Quote:
Originally Posted by rx-8 View Post

There hasn't been any word/updates from Mark for quite some time now. Unfortuniately Mark is not the best when it comes to meeting target dates. Construction of our new home will most likely begin next spring with a July/August move in date. I wouldn't bet that the new Sparks will be available then. rolleyes.gif

That being said, I'm thinking of possibly getting a pair Sparks for the rears and moving my existing Cat8's from the rears to the FOH and use them as wides. Anyone here have wide surrounds? What do you guys think about this idea? I've personally never heard any HT that had wides so I'm not sure it's worth doing.

-- Bill --

Bill,

Personally, and obviously don't take this as a professional's opinion, I think the surround speakers get way less power/signal sent to them compared to the mains and center. They only add direction. Strong bass isn't required in surrounds since lows aren't directional.
With that said, I think 8's are overkill for that application. But then it depends on how big your actual system is.
post #646 of 764
Quote:
Originally Posted by matthewa View Post

Has anyone managed to get an update on when the spark v2 are going to be available

When they're ready. I posted a little further response on our forum.
post #647 of 764
Quote:
Originally Posted by SteveCallas View Post

Does anyone know the crossover frequency between the 8" and 12" drivers? A disturbing trend I've noticed the past several years in an effort to dig really deep is to cross over to woofers really low, leaving a single mid - sometimes as small as 3.5" - to handle a really large FR. It would be great to see these crossed over relatively high - leave the bass to the subs.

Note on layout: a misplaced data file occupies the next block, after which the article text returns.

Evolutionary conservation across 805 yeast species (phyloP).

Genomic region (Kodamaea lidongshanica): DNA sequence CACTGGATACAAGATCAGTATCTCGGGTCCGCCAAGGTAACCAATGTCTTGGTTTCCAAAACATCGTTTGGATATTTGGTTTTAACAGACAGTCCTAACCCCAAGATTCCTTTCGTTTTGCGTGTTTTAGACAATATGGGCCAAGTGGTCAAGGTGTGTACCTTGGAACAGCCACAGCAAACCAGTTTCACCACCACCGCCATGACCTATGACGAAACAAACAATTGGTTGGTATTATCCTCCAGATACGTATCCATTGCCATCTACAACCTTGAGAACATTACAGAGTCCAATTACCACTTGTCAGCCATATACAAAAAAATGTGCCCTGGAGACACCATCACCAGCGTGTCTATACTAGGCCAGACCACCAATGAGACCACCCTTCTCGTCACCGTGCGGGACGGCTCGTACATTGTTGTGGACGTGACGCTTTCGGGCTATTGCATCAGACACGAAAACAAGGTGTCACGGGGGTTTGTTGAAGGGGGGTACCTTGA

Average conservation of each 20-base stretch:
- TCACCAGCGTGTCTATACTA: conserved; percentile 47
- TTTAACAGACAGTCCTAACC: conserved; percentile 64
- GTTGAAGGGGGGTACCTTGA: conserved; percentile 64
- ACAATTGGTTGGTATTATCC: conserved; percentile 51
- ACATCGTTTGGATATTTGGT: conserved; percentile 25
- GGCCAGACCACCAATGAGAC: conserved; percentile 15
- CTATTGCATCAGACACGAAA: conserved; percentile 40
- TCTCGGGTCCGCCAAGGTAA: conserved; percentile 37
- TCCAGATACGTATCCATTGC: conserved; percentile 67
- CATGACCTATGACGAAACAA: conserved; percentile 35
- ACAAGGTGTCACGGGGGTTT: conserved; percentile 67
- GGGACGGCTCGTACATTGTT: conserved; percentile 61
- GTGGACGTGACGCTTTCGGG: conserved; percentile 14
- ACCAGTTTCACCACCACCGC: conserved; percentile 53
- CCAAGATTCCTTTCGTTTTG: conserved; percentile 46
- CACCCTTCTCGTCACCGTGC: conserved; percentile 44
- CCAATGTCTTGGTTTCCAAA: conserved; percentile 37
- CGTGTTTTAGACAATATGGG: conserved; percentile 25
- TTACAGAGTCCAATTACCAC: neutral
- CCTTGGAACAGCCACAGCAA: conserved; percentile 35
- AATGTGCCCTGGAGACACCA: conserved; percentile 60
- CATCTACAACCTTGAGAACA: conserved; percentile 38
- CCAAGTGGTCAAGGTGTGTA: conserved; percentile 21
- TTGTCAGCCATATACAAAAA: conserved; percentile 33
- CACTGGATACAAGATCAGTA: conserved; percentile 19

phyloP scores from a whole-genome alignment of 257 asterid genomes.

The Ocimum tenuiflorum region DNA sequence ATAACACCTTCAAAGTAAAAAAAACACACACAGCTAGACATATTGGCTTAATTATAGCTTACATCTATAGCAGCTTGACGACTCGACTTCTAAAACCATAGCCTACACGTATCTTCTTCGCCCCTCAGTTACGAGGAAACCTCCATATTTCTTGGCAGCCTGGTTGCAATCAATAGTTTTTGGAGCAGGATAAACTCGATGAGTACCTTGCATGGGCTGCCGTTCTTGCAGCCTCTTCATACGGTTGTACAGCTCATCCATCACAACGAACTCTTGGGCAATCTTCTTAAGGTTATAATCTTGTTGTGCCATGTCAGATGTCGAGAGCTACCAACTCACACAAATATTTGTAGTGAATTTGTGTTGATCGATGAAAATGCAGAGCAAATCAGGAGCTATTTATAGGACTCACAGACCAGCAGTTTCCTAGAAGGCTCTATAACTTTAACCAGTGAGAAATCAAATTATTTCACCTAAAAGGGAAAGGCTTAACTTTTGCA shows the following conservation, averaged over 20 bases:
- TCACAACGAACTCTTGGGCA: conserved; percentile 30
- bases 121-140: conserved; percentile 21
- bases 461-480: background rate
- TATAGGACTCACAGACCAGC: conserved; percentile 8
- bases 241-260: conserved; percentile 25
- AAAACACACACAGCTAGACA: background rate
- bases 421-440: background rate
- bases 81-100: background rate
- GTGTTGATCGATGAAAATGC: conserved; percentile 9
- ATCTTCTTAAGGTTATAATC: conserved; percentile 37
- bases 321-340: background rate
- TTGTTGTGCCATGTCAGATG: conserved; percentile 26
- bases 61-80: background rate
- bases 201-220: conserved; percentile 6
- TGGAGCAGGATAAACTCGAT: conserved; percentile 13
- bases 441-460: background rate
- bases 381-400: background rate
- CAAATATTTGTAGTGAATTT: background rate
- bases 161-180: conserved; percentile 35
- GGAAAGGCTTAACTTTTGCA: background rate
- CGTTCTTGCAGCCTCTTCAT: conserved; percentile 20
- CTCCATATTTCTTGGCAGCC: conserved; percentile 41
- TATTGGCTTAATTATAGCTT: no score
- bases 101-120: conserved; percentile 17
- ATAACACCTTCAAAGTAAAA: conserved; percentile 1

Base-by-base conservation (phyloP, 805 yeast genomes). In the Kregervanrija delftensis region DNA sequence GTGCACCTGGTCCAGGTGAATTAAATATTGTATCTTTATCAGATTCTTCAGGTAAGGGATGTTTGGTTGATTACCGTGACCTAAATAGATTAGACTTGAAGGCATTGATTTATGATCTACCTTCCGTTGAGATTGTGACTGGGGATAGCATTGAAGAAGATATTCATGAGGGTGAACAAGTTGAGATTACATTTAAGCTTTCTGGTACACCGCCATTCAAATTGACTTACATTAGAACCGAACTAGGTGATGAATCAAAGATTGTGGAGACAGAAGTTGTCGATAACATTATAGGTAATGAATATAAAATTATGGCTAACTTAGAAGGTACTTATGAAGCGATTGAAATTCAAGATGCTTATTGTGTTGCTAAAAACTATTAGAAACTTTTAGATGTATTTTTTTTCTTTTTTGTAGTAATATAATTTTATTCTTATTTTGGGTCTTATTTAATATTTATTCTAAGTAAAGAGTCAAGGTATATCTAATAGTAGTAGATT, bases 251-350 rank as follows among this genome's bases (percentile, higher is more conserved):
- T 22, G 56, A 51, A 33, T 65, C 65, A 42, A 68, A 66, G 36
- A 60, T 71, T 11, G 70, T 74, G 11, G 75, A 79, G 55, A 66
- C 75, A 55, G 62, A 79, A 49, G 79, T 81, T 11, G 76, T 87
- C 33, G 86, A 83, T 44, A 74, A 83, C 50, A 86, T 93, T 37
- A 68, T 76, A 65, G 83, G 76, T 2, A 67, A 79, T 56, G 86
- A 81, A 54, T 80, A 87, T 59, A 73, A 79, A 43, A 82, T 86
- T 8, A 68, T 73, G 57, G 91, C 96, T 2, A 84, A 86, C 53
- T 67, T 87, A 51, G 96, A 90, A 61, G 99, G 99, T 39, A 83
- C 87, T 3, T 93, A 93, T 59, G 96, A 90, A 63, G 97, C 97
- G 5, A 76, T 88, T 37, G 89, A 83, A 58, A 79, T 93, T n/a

Hi Steve,

Cool to see you pop in after so long.

Exact crossover frequencies get a little fuzzy with any deviation from textbook crossovers, but the dual 12" woofers hand off to the 8" midrange in the 200-250Hz range. This lower crossover, when combined with some trickery with the crossover shapes and DSP result in very modest narrowing of dispersion vertically and no discrete lobes (ie hot spots) off axis.

If you work out what a sealed 8" driver moving just 6mm each way is capable of, you see the limits in the 200-300Hz range are pretty lofty. Now remember that around the crossover point the combination of the mid and woofers result in 3-6dB more total output... The midrange is in fact amplifier limited by design, even when directly powered by its 1000W ICEpower module.
post #648 of 764
Quote:
Originally Posted by Mark Seaton View Post

When they're ready. I posted a little further response on our forum.
Thanks, I saw your update, just thought I'd ask around here as it been quiet and was hoping someone here may have got a recent update.
post #649 of 764
200-250hz isn't as low as some of the other 3 ways out there, but still a bit low. A single quality 8" might well be capable of doing some really nice things down to even 50hz, but with really low crossovers, more and more 3 ways are actually like 2 ways in a standard 80hz crossover system. In a really low crossed 3 way, the woofers contribution to the cost isn't even with their contribution to the playback, sometimes only a single octave.

This is not any type of critique on your speakers, I've never heard them, just an observation on a design trend I am seeing more and more.
post #650 of 764
What do you all think about using a power conditioner to shut my CAT's down between use?

I'm having some issues with my new Denon 4520ci getting hit with AC spikes when turning light switches on and off. I thinking a power conditioner might remove the AC line noise and give me 12v trigger power on/off control.

Suggestions for decent power conditioners anyone?
post #651 of 764
Quote:
Originally Posted by mhrischuk View Post

What do you all think about using a power conditioner to shut my CAT's down between use?

I'm having some issues with my new Denon 4520ci getting hit with AC spikes when turning light switches on and off. I thinking a power conditioner might remove the AC line noise and give me 12v trigger power on/off control.

Suggestions for decent power conditioners anyone?


Others have a variety of good suggestions, however Torus, in my opinion, are the best. I like the RM series. Nyal Mellor of Acoustic Frontiers sells them. The Plitron based Torus offerings are outstanding,.. but expensive.